According to an embodiment, the method comprises compensating the transmission attenuation on the twoway path between the level of each seismic receiver and the level of each reflecting discontinuity so as to normalize the amplitude of key reflectors at the value measured on the receivers placed immediately above the key reflectors.
A key reflector normalization law allowing precise determination of the attenuation of the formations intersected in the depth zone is for example selected. The plane wave attenuation is thus measured in a single wave mode, either pressure wave (P waves) or shear wave (S waves), that is not affected by mode conversions and transmission losses.
According to an embodiment, the seismic energy lost by wave mode conversion during transmission through the reflecting seismic interfaces in the frequency band is determined by the difference between the twoway plane wave attenuation law used to normalize the amplitude of key reflectors in the depth zone (preferably in a structural environment comparable to a 1D onedimensional model) and the square of the oneway plane wave attenuation law measured on the direct arrivals at the seismic receivers and in the same frequency band.
The method can comprise an impedance inversion of the stacked seismic trace (VSP log) or of any preservedamplitude well survey image: preservedamplitude reflected wave field, imaged by an offset VSP profile, by a deflected well VSP profile or by a walkaway type seismic well profile with a mobile source. This operation allows determination of the seismic impedance and velocity of the formations below the depth reached, for the time being, by the drilling operation and consequently to improve the efficiency of the decisions made for the continuation of the drilling operation. This specific application of the vertical or deflected well VSP, commonly referred to as “prediction VSP beyond the bit” or “beyond the hole bottom”, is carried out either from a VSP called “intermediate” profile, recorded prior to laying an intermediate tubing, or from a VSP recorded during drilling and processed several times during hole deepening.
In cases where each seismic receiver comprises three pickups oriented along three different axes, the method comprises for example isotropic processing of the three oriented components and taking into account the total resultant of the downgoing direct wavetrains for the deconvolution and normalization operations.
The method can also comprise preprocessing so as to compensate the amplitude variations of the waves emitted by the source, due to repetitiveness defaults, and a signature deconvolution of the seismic source.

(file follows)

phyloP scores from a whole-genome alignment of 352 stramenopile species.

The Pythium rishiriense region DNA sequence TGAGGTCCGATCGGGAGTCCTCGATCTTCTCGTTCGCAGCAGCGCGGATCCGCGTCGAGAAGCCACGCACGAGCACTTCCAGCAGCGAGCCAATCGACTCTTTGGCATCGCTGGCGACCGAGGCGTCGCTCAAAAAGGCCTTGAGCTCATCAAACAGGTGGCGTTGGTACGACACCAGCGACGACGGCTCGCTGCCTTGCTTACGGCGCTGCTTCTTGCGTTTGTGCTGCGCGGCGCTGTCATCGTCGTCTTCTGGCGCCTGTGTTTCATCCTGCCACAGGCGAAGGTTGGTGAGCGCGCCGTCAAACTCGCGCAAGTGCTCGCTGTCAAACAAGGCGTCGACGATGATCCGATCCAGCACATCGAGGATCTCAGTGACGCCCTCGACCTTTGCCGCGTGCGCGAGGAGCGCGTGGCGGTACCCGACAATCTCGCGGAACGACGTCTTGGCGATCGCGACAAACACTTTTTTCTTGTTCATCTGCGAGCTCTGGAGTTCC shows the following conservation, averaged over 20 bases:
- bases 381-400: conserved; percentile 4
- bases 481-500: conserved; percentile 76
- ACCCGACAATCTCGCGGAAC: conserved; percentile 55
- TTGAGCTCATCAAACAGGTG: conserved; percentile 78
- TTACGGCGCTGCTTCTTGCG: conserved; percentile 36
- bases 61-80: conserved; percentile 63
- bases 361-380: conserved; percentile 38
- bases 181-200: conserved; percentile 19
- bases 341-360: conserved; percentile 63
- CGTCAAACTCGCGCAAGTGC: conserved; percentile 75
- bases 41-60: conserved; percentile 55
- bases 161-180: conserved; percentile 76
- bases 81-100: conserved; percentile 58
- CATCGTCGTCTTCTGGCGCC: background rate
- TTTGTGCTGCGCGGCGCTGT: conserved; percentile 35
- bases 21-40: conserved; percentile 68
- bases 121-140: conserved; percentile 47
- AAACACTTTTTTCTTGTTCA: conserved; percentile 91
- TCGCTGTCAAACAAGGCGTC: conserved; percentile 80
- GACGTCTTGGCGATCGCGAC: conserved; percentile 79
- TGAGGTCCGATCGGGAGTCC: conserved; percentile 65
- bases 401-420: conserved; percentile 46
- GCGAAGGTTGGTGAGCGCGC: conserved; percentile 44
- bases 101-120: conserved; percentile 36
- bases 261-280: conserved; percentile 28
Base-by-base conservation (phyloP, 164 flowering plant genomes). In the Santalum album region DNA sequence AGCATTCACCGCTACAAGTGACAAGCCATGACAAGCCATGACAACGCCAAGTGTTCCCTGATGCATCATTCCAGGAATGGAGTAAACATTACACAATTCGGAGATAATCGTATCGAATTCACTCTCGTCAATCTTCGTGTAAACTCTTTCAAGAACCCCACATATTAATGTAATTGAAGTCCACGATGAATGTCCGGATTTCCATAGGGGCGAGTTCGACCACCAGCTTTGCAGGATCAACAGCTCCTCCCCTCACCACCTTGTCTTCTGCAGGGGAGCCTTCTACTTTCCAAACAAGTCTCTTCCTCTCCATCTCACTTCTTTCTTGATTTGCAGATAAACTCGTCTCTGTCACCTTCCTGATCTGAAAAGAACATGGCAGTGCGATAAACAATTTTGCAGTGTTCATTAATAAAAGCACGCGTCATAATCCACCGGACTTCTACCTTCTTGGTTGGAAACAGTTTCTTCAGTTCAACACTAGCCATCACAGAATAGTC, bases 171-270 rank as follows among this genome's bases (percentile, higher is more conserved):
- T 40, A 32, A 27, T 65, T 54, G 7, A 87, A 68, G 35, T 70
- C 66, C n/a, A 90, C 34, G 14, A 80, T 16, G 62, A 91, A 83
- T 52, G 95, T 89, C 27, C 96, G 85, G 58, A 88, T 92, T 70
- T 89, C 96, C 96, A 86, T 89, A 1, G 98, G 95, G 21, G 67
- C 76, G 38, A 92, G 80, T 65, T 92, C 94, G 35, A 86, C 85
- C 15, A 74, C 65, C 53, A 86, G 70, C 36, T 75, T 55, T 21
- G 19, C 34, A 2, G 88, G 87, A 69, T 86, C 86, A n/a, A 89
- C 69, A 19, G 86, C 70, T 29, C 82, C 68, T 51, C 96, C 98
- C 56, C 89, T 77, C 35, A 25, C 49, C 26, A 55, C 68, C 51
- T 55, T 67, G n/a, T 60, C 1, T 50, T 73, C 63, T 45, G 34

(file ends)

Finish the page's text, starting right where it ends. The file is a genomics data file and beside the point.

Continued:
The method according to the invention does not involve analysis of the amplitude spectra of the direct arrivals, or any amplitude decrease law as a function of the frequency, but only the initial VSP measurements, by measuring time attributes and amplitudes of the direct arrivals.
The method can be applied for recovery of the seismic events reflected in converted PS or SP type mode, or in pure SS mode.
Other features and advantages of the method according to the invention will be clear from reading the description hereafter of embodiments given by way of non limitative example, with reference to the accompanying drawings wherein:
FIG. 1 diagrammatically shows an acquisition configuration suited to a zerooffset VSP type seismic prospecting method: the source has no lateral offset, and in a medium referred to as 1D medium, comparable to one dimension, where the major variations depend only on the depth,
FIG. 2 shows an example of an unprocessed VSP record, vertical component,
FIG. 3 shows the direct arrivals flattened and normalized in three frequency bands with lowamplitude secondary arrivals (peglegs) between 70 and 100 Hz.
FIGS. 4a, 4 b and 4 c show, as a function of the vertical twoway time scale (Tv), from left to right, the interval velocity (Vint.), the rms velocity (Vrms) and the spherical divergence factor (V^{2}rms, Tv),
FIGS. 5a, 5 b and 5 c show, in three successive frequency bands, the plane wave amplitude attenuation laws, as a function of the twoway time, normalized at the unit for the measuring levels at the well bottom,
FIG. 6 shows a result of an equalized standard processing without tube wave filtering,
FIG. 7a shows a result of a processing carried out on the normalized direct arrivals, with tube wave filtering and compensation only of the spherical divergence,
FIG. 7b shows a result similar to the result shown in FIG. 7a after additional compensation of the plane wave attenuation, all the causes being taken into account, in the 1070 Hz frequency band,
FIG. 7c shows a result similar to the result of FIG. 7a, from another VSP data set,
FIG. 7d shows a result similar to the result of FIG. 7c, in absolute amplitude for the VSP log, after isotropic stacking on each of the 3 components in the reflection domain located just below the well pickups,
FIG. 8 shows the gain variation curves (gain traces), in dB, used for compensation of the spherical divergence,
FIGS. 9a and 9 b respectively show a preservedamplitude VSP log (FIG. 9a) and a log obtained with a sonic type logging tool (FIG. 9b),
FIGS. 10a and 10 b show the impedance inversion of a VSP log (FIG. 10a) and a log obtained with a non calibrated sonic type tool (FIG. 10b), both in a twoway time scale.
FIG. 11 is a flowchart of a seismic processing method in accordance with the invention, and
FIG. 12 is a flowchart of another seismic processing method in accordance with the invention.
Consideration of the context of VSP type seismic prospecting operations (see FIG. 1), seismic traces acquired by one or more seismic receivers R coupled with the wall of a well drilled through a geologic formation, in response to the triggering of a seismic source S (a vibrator for example) is given. The waves received are direct or downgoing arrivals DW and waves UW are reflected on discontinuities D of the formation (or upgoing waves).